The film is underrated for specific reasons. It tries to be more of a fantasy of the genre that deals with near-death or after-death experiences (Heaven Can Wait, The Dust Factory, etc.) than just a horror film, but this makes the plot seem uneven. Some scenes seem like deliberate imitations of Spielberg and other horror films. However, some clever and stirring moments shine through, particularly the ending. Other horror movies with child protagonists include Thirteen Ghosts, The Lady In White, and Sixth Sense. In terms of special effects alone, Making Contact has more to offer that these; but the others are scarier and more enjoyable to adults.

I recommend this film more to fans of films like Dragonfly and Just Like Heavan than people who want to be seriously frightened.
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Format: DVD
Everything about this movie is at odds with reality. Certian films achieve just the right level of production value, wierdness, and obscurity that make them seem out of sync with your world.

Also helping to aid wierd gems like this are the clear attempts to mimic the tone and feel of other successful films from the same era. You'd watch something like ET and Poltergeist and that night dream you watched a movie called Making Contact. It's happened to me plenty of times, except Making Contact is a real film!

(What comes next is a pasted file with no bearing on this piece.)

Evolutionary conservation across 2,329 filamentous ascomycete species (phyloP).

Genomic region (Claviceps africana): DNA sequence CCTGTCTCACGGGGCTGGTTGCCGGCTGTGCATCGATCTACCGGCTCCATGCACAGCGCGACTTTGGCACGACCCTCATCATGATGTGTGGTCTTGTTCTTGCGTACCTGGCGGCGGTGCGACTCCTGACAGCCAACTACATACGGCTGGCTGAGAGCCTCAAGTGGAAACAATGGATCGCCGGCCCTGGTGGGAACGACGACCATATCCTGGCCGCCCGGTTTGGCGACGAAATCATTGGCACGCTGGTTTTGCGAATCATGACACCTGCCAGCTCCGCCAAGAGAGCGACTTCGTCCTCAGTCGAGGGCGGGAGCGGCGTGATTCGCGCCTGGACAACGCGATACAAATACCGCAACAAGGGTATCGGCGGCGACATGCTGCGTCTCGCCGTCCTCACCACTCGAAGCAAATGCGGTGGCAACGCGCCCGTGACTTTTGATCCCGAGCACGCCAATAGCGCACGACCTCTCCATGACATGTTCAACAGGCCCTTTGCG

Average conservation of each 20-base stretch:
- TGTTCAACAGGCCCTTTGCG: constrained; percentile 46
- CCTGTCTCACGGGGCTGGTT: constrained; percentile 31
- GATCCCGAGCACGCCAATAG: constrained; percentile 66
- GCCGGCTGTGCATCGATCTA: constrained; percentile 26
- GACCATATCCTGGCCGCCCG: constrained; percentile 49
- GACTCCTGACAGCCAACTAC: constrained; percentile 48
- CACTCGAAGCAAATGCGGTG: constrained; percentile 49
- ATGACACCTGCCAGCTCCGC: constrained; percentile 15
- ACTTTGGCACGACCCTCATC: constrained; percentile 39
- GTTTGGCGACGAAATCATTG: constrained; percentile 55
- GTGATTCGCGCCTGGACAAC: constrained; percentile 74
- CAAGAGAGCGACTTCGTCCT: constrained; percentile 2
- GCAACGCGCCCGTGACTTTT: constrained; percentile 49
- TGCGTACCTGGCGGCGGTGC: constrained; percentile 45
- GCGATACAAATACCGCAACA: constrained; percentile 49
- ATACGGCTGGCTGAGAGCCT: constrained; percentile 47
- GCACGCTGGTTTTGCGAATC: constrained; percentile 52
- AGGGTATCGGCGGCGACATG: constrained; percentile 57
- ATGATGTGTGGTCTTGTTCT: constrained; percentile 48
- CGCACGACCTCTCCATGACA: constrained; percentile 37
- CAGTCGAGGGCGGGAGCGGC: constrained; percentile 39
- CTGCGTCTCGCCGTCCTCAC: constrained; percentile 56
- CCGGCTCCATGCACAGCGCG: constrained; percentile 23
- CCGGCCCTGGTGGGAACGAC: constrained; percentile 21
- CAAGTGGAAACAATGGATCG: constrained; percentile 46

Movies from expired decades are finite. That's why coming across ones we have never seen or heard of from a bygone era like the 80s are so special. It's also why an out of print title like this is so expensive. People who have been fortunate enough to know it want it in their collection.

The 80s was an explorative decade for cinema. Kid's films did not have the cookie cutter template for the tone that sells best to the masses as we have today. There is far more social ambiguity in kids movies from the 80s than you could ever hope to find in cinema aimed at children today.

It's a fun ride, from one bizarre concept to the next, but don't expect great performances. Just watch it and maybe question what alternate dimension this weird commercial for all things 80s came from. I assume they were paid to promote Star Wars, ET, Disney, etc?? What a strange and wonderful glitch in the Matrix!